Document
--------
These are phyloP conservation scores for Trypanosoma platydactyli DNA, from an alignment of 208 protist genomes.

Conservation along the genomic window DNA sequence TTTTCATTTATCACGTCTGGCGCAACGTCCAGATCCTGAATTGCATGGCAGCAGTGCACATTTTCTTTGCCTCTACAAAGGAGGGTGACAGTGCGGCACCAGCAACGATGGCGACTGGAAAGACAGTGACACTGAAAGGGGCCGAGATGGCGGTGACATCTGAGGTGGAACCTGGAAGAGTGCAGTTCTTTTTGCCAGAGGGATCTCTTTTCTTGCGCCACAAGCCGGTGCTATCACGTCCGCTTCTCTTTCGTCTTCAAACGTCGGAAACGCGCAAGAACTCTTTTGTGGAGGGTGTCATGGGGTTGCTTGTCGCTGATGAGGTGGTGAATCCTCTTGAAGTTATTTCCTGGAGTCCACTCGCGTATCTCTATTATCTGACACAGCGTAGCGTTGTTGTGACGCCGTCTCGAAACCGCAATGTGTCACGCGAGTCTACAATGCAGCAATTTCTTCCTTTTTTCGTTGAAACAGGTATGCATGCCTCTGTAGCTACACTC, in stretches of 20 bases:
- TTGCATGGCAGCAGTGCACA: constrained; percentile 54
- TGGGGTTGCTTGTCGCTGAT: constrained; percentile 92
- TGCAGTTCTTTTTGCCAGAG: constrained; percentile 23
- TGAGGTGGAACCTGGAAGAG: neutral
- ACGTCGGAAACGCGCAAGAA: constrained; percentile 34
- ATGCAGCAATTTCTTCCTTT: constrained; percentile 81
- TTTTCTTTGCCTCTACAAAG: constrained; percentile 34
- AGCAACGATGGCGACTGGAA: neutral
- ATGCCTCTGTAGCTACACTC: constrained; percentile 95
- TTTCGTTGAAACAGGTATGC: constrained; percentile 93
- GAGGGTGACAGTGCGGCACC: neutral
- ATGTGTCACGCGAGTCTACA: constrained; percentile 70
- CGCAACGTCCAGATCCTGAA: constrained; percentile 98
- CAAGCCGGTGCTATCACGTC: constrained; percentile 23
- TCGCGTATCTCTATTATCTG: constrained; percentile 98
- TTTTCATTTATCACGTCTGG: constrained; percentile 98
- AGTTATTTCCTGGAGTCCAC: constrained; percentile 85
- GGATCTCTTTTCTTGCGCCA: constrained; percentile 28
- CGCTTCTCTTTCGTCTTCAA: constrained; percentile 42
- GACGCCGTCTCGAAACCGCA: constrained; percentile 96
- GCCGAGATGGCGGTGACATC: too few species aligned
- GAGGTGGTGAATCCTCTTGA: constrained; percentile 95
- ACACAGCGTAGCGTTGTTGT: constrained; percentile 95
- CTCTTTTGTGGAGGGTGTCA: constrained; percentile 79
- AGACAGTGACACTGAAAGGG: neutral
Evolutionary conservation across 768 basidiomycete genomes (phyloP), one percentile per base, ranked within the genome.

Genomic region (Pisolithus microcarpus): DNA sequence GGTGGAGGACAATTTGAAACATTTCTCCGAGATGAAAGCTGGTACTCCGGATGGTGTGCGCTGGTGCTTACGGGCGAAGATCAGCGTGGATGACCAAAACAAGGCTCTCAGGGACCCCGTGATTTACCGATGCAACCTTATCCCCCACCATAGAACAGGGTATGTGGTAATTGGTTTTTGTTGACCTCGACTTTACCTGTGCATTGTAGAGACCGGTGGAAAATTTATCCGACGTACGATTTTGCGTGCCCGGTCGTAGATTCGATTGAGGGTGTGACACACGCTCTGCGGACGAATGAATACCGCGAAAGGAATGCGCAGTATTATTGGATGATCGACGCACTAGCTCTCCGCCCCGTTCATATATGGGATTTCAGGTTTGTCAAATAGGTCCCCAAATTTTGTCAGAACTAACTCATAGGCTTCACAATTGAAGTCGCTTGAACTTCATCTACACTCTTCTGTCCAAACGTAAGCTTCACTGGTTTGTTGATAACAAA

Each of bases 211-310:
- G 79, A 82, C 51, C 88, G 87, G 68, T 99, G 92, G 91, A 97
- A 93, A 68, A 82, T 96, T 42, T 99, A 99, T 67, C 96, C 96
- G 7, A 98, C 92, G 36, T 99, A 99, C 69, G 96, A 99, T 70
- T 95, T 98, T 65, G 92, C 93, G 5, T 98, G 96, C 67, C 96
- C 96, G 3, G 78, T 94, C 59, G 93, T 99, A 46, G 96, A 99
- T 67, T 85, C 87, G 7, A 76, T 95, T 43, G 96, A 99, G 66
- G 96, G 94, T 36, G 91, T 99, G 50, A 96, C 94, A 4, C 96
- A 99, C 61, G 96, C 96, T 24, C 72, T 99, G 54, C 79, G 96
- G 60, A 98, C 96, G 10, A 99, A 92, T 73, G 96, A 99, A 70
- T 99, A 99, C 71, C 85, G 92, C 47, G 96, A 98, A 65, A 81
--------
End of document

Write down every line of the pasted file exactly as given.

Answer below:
These are phyloP conservation scores for Trypanosoma platydactyli DNA, from an alignment of 208 protist genomes.

Conservation along the genomic window DNA sequence TTTTCATTTATCACGTCTGGCGCAACGTCCAGATCCTGAATTGCATGGCAGCAGTGCACATTTTCTTTGCCTCTACAAAGGAGGGTGACAGTGCGGCACCAGCAACGATGGCGACTGGAAAGACAGTGACACTGAAAGGGGCCGAGATGGCGGTGACATCTGAGGTGGAACCTGGAAGAGTGCAGTTCTTTTTGCCAGAGGGATCTCTTTTCTTGCGCCACAAGCCGGTGCTATCACGTCCGCTTCTCTTTCGTCTTCAAACGTCGGAAACGCGCAAGAACTCTTTTGTGGAGGGTGTCATGGGGTTGCTTGTCGCTGATGAGGTGGTGAATCCTCTTGAAGTTATTTCCTGGAGTCCACTCGCGTATCTCTATTATCTGACACAGCGTAGCGTTGTTGTGACGCCGTCTCGAAACCGCAATGTGTCACGCGAGTCTACAATGCAGCAATTTCTTCCTTTTTTCGTTGAAACAGGTATGCATGCCTCTGTAGCTACACTC, in stretches of 20 bases:
- TTGCATGGCAGCAGTGCACA: constrained; percentile 54
- TGGGGTTGCTTGTCGCTGAT: constrained; percentile 92
- TGCAGTTCTTTTTGCCAGAG: constrained; percentile 23
- TGAGGTGGAACCTGGAAGAG: neutral
- ACGTCGGAAACGCGCAAGAA: constrained; percentile 34
- ATGCAGCAATTTCTTCCTTT: constrained; percentile 81
- TTTTCTTTGCCTCTACAAAG: constrained; percentile 34
- AGCAACGATGGCGACTGGAA: neutral
- ATGCCTCTGTAGCTACACTC: constrained; percentile 95
- TTTCGTTGAAACAGGTATGC: constrained; percentile 93
- GAGGGTGACAGTGCGGCACC: neutral
- ATGTGTCACGCGAGTCTACA: constrained; percentile 70
- CGCAACGTCCAGATCCTGAA: constrained; percentile 98
- CAAGCCGGTGCTATCACGTC: constrained; percentile 23
- TCGCGTATCTCTATTATCTG: constrained; percentile 98
- TTTTCATTTATCACGTCTGG: constrained; percentile 98
- AGTTATTTCCTGGAGTCCAC: constrained; percentile 85
- GGATCTCTTTTCTTGCGCCA: constrained; percentile 28
- CGCTTCTCTTTCGTCTTCAA: constrained; percentile 42
- GACGCCGTCTCGAAACCGCA: constrained; percentile 96
- GCCGAGATGGCGGTGACATC: too few species aligned
- GAGGTGGTGAATCCTCTTGA: constrained; percentile 95
- ACACAGCGTAGCGTTGTTGT: constrained; percentile 95
- CTCTTTTGTGGAGGGTGTCA: constrained; percentile 79
- AGACAGTGACACTGAAAGGG: neutral
Evolutionary conservation across 768 basidiomycete genomes (phyloP), one percentile per base, ranked within the genome.

Genomic region (Pisolithus microcarpus): DNA sequence GGTGGAGGACAATTTGAAACATTTCTCCGAGATGAAAGCTGGTACTCCGGATGGTGTGCGCTGGTGCTTACGGGCGAAGATCAGCGTGGATGACCAAAACAAGGCTCTCAGGGACCCCGTGATTTACCGATGCAACCTTATCCCCCACCATAGAACAGGGTATGTGGTAATTGGTTTTTGTTGACCTCGACTTTACCTGTGCATTGTAGAGACCGGTGGAAAATTTATCCGACGTACGATTTTGCGTGCCCGGTCGTAGATTCGATTGAGGGTGTGACACACGCTCTGCGGACGAATGAATACCGCGAAAGGAATGCGCAGTATTATTGGATGATCGACGCACTAGCTCTCCGCCCCGTTCATATATGGGATTTCAGGTTTGTCAAATAGGTCCCCAAATTTTGTCAGAACTAACTCATAGGCTTCACAATTGAAGTCGCTTGAACTTCATCTACACTCTTCTGTCCAAACGTAAGCTTCACTGGTTTGTTGATAACAAA

Each of bases 211-310:
- G 79, A 82, C 51, C 88, G 87, G 68, T 99, G 92, G 91, A 97
- A 93, A 68, A 82, T 96, T 42, T 99, A 99, T 67, C 96, C 96
- G 7, A 98, C 92, G 36, T 99, A 99, C 69, G 96, A 99, T 70
- T 95, T 98, T 65, G 92, C 93, G 5, T 98, G 96, C 67, C 96
- C 96, G 3, G 78, T 94, C 59, G 93, T 99, A 46, G 96, A 99
- T 67, T 85, C 87, G 7, A 76, T 95, T 43, G 96, A 99, G 66
- G 96, G 94, T 36, G 91, T 99, G 50, A 96, C 94, A 4, C 96
- A 99, C 61, G 96, C 96, T 24, C 72, T 99, G 54, C 79, G 96
- G 60, A 98, C 96, G 10, A 99, A 92, T 73, G 96, A 99, A 70
- T 99, A 99, C 71, C 85, G 92, C 47, G 96, A 98, A 65, A 81